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Excerpt: ...and those things that Mummy called bad people are my beavers. I drawded them to show him the way through the swamp; and I drawded Mummy at the mouth of the Cave looking pleased because he is a nice Stranger-man, and I think you are just the stupidest people in the world,' said Taffy. 'He is a very nice man. Why have you filled his hair with mud? Wash him!' 138 Nobody said anything at all for a long time, till the Head Chief laughed; then the Stranger-man (who was at least a Tewara) laughed; then Tegumai laughed till he fell down flat on the bank; then all the Tribe laughed more and worse and louder. The only people who did not laugh were Teshumai Tewindrow and all the Neolithic ladies. They were very polite to all their husbands, and said 'idiot!' ever so often. Then the Head Chief of the Tribe of Tegumai cried and said and sang, 'O Small-person-without-any-manners-who-ought-to-be-spanked, you've hit upon a great invention!' 'I didn't intend to; I only wanted Daddy's black-handled spear,' said Taffy. 'Never mind. It is a great invention, and some day men will call it writing. At present it is only pictures, and, as we have seen to-day, pictures are not always properly understood. But a time will come, O Babe of Tegumai, when we shall make letters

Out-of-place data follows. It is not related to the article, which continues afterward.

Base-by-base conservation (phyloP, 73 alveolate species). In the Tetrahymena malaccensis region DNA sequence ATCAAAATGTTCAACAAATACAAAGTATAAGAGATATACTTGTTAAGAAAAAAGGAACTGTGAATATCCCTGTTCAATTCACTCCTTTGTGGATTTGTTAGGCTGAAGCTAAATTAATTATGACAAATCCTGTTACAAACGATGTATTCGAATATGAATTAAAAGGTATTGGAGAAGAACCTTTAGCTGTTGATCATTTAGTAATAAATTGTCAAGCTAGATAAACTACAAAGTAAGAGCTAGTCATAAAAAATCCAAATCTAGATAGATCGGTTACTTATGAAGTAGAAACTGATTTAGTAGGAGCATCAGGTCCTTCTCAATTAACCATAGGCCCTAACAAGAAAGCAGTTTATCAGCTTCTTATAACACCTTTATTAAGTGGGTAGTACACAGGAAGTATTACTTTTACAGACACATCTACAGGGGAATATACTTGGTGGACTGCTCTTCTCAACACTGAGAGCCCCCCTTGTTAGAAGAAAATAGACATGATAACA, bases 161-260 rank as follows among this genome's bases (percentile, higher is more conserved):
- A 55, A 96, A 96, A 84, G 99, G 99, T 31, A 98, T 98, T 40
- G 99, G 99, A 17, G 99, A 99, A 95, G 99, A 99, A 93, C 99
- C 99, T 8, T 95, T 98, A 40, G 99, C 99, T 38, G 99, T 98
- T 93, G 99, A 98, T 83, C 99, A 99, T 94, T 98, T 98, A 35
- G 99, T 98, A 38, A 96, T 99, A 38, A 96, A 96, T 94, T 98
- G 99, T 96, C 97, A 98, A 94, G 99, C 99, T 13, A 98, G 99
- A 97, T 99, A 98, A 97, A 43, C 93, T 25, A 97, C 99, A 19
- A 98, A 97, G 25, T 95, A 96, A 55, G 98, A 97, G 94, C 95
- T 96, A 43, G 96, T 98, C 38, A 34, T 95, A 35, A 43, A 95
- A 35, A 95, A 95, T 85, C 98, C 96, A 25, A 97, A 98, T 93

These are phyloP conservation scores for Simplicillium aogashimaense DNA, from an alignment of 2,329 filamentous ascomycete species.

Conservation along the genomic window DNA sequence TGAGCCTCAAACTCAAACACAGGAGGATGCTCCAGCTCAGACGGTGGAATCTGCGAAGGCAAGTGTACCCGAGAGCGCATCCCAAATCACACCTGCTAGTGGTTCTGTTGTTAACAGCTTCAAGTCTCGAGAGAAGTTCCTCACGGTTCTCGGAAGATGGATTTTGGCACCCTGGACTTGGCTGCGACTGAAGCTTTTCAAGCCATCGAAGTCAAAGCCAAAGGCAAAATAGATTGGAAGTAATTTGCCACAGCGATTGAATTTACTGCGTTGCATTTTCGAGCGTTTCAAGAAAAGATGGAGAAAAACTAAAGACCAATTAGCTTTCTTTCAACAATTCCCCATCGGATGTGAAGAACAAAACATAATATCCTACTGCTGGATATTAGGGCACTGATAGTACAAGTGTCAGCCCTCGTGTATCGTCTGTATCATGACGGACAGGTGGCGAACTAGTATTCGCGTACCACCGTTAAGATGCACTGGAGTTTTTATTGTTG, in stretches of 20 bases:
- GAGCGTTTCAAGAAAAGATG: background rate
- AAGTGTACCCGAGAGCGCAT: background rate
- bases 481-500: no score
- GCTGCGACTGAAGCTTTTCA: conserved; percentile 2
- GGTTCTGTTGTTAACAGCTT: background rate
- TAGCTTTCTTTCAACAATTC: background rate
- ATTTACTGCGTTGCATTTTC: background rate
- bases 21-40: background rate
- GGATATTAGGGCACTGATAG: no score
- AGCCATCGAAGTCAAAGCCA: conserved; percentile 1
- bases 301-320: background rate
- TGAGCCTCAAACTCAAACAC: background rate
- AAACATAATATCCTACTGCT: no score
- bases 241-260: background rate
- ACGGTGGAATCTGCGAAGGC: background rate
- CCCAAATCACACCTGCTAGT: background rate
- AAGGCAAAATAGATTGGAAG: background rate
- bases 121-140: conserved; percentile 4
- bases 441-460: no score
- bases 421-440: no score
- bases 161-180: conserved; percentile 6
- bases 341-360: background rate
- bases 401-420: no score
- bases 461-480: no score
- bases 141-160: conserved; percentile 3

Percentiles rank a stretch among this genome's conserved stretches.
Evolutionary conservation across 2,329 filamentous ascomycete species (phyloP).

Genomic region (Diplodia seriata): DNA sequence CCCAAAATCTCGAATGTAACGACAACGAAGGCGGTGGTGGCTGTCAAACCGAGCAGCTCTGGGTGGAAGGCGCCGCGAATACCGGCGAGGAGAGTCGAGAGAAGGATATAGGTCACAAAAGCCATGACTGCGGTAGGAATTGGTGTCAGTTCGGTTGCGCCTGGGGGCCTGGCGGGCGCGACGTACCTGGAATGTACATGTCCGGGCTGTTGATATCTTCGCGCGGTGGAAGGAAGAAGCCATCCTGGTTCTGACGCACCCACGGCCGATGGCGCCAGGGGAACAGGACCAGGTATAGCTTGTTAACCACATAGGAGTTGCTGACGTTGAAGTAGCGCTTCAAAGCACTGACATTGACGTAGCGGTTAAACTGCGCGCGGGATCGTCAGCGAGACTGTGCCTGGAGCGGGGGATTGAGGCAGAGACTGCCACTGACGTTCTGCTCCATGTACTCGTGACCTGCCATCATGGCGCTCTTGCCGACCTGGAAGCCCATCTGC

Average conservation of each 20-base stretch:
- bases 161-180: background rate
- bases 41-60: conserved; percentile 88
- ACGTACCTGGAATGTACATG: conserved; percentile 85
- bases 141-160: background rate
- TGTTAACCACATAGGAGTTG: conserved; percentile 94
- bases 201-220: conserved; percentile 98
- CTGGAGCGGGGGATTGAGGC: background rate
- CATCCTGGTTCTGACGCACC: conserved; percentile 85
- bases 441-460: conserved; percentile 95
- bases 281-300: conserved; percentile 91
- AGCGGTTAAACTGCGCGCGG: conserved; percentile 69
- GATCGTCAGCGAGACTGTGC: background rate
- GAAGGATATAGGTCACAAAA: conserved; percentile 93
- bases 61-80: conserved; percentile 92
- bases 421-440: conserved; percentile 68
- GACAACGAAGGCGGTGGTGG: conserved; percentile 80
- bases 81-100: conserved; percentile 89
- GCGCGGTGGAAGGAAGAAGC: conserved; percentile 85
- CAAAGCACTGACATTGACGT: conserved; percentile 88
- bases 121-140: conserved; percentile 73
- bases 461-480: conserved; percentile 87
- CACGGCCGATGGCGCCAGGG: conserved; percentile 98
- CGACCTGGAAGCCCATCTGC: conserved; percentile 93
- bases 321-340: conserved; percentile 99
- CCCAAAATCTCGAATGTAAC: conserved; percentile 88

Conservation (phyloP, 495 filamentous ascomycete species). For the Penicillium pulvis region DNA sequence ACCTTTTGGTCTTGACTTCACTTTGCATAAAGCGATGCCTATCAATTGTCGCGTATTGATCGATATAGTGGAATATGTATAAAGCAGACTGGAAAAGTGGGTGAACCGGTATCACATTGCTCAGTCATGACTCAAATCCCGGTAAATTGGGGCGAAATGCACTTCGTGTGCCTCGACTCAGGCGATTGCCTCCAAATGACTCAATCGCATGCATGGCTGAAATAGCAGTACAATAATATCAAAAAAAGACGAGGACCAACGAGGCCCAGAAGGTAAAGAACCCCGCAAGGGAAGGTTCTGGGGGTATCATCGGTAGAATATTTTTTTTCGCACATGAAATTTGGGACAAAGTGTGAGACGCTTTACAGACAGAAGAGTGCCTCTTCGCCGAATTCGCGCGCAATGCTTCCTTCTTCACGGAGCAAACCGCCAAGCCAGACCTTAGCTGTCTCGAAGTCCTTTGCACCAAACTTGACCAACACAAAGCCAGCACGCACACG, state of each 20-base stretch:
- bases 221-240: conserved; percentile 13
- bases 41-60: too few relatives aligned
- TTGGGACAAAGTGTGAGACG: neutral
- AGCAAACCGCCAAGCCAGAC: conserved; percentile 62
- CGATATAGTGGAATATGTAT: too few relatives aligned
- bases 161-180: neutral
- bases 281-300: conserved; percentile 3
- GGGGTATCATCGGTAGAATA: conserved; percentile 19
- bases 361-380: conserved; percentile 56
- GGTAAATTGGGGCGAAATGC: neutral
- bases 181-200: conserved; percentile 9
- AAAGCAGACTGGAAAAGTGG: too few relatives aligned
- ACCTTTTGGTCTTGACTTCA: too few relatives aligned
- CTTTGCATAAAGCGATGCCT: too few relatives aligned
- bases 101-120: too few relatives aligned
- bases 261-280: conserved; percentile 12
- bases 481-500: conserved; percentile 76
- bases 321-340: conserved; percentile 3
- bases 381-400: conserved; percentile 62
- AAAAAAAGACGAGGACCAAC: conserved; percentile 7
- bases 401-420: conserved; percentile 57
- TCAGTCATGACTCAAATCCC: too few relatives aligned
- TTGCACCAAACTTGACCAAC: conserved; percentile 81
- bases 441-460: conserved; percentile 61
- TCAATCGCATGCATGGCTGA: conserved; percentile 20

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Kipling has an Aesopian understanding of animals, of our dealings with them and our curious interrelatedness, interdependence, how we can learn about our own strange behaviour. --Michael MorpurgoBook Description:
Rudyard Kipling's original extraordinary tales, fully illustrated by the author
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